The votes have been cast but the make-up of the next Australian Parliament is still not clear.
Political, social and economic experts from Charles Sturt University (CSU) are analysing what this means for the nation, particularly the people of regional Australia.
Economics Professor, Adam Steen, Faculty of Business, Justice and Behavioural Sciences (based in Bathurst):
"The Coalition went into the election with seemingly little in the way of major economic or structural reform. They proposed a company tax cut to 25 per cent for business, as well as forming an Australian Building and Construction Commission to investigate trade unions in the building industry. It seems neither will now pass through the House of Representatives or Senate in the new parliament," Professor Steen said.
"Financially, the company tax cut offered little for Australians as it would mean shareholders would receive less franking credits on their shares. Concerns have also been raised about extra profit being shifted off shore. 'Cross benchers' will have to be convinced of both measures, which could backfire on the Coalition.
"Whichever party forms government, they will have to show true leadership. The new Prime Minister and governing party must rise above 'party politics' and narrow ideologies to work constructively with the cross benchers and the Opposition. The dramatic rise of the smaller parties is not an aberration, they are here to stay."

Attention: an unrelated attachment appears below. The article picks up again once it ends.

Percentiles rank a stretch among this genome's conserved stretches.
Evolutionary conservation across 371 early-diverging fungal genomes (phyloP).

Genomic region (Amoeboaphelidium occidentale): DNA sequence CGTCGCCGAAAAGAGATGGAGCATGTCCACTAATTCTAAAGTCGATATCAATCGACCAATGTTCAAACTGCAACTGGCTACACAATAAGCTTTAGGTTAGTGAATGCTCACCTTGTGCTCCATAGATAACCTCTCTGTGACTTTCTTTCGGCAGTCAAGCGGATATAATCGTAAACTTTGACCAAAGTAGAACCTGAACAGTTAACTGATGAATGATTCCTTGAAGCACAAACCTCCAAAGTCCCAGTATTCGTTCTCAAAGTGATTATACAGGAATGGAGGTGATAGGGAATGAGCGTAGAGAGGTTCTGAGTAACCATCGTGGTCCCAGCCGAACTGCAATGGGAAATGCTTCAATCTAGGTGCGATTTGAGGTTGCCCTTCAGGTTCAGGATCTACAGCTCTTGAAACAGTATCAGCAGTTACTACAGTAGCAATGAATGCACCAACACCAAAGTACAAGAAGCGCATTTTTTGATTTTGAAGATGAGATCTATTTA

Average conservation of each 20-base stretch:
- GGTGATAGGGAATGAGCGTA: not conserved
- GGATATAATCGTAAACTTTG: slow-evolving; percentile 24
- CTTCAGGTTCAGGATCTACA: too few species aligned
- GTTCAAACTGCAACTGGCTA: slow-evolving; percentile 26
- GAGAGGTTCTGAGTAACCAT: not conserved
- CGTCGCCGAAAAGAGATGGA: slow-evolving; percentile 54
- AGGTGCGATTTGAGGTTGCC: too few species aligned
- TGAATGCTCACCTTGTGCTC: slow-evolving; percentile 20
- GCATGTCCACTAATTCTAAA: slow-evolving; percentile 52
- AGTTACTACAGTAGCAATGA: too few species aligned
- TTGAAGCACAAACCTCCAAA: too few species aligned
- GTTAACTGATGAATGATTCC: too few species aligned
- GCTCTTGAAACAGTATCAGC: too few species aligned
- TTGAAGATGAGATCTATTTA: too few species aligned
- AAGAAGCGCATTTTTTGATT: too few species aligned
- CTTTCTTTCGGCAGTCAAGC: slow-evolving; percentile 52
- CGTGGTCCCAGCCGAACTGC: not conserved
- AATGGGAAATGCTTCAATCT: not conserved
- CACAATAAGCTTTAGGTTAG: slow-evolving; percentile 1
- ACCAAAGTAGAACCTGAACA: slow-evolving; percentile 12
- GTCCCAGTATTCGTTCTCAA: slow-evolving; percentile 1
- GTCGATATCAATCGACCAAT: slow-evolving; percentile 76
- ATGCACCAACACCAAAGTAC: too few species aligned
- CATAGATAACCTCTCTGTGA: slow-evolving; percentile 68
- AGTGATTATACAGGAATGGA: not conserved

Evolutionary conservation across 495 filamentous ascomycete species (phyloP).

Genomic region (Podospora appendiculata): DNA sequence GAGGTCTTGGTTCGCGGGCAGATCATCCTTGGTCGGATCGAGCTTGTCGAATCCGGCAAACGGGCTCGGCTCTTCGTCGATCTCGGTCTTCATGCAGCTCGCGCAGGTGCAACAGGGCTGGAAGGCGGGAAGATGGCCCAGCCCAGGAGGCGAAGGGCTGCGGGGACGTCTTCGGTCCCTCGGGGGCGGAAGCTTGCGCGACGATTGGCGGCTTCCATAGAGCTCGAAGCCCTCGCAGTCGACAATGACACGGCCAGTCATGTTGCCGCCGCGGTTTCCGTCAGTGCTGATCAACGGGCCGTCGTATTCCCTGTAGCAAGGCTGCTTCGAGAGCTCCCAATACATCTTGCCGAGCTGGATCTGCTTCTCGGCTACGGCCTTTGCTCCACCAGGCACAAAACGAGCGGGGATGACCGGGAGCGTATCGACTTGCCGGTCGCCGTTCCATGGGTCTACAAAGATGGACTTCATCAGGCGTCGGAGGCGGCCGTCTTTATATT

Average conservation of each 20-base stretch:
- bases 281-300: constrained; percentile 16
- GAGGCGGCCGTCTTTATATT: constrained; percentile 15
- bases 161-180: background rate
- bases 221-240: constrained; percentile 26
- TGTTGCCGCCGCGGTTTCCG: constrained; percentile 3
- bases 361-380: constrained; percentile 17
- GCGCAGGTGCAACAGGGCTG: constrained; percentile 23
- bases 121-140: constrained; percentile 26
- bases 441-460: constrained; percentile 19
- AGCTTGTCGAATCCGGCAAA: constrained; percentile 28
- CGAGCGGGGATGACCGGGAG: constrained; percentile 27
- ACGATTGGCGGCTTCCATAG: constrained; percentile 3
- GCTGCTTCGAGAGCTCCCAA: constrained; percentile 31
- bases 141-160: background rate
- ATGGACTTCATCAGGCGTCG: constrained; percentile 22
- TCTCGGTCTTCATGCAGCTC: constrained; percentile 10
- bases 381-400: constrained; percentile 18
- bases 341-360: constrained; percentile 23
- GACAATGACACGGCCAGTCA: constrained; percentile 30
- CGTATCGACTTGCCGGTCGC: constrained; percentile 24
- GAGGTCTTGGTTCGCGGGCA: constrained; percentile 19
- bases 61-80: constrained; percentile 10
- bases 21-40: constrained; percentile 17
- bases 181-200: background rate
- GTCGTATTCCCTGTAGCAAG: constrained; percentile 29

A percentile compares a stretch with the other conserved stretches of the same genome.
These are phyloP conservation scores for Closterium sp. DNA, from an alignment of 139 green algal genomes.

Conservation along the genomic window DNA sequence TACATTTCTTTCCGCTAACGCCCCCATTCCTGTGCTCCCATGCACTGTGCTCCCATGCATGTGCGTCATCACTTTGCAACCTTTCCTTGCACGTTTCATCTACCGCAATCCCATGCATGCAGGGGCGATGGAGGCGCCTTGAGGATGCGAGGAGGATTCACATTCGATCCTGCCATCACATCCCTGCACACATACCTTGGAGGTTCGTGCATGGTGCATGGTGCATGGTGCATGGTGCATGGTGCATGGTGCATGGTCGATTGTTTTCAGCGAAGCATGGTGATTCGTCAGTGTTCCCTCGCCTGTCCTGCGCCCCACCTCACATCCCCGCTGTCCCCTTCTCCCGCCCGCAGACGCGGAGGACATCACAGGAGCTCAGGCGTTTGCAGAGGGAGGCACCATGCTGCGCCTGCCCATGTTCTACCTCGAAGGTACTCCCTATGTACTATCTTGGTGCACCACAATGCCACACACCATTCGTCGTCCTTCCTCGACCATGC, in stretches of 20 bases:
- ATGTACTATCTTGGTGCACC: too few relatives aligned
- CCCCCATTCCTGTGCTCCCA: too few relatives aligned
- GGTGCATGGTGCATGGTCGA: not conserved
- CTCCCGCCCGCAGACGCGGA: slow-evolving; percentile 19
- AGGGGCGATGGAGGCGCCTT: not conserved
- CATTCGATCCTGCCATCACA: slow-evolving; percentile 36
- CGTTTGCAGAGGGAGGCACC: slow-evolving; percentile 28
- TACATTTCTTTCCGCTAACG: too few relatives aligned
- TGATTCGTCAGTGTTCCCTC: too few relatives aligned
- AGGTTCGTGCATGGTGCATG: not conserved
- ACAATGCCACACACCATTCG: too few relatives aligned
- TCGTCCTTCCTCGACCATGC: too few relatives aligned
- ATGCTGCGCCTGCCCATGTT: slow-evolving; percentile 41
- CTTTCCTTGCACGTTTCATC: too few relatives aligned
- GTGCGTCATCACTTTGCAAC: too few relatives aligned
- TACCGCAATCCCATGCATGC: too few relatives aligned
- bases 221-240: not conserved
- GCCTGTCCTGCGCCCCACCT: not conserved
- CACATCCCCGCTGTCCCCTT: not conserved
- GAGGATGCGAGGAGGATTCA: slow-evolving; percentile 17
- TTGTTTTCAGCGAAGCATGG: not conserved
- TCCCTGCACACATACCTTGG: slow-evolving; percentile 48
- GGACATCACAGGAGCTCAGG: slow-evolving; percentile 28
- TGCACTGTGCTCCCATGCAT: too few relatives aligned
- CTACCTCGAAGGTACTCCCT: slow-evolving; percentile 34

Constitutional law expert Dr Bede Harris, Faculty of Business, Justice and Behavioural Sciences (Canberra):
"Large numbers of voters have turned away from the major parties indicating profound disenchantment with the way politics is conducted in Australia. It shows that voters are no longer swayed by the major parties' self-interested appeals to 'stability'," Dr Harris said.
"Even if neither major party achieves an outright majority, we can be sure that Parliament will still function as it did successfully when Labor governed without a majority between 2010 and 2013.
"Australia is one of the world's few democracies with an electoral system that produces results that allows two major parties to dominate at the expense of fairness to voters. In most countries worldwide, coalition governments are the norm. They are not unstable, and they foster compromise and consensus-building, unlike Australia's excessively adversarial system.
"Our electoral system does not reflect the views of voters. Nearly a quarter voted for minor parties, but that is not reflected in their allocation of seats in the lower house. It is time to change our voting system so that it produces results which fairly represent the views of voters."
Associate Professor in political science, Dominic O'Sullivan, School of Humanities and Social Sciences (Canberra):
"Minority government will be difficult, just as it was for the previous Gillard Labor Government, but voters might temper impatience by remembering that this is the Parliament that they elected. If neither of the big parties enjoys a clear majority, it is only by the people's considered choice," Professor O'Sullivan said. Read more from Professor O'Sullivan here.
Political philosopher and lecturer in justice studies, Dr Piero Moraro, Faculty of Business, Justice and Behavioural Sciences (Bathurst):
"The only clear result of the election, so far, is the Prime Minister Mr Turnbull's failure as leader. He has lost this contest, regardless of the final vote count. Yet, time will tell us whether this is a bad thing for Australia," Dr Moraro said.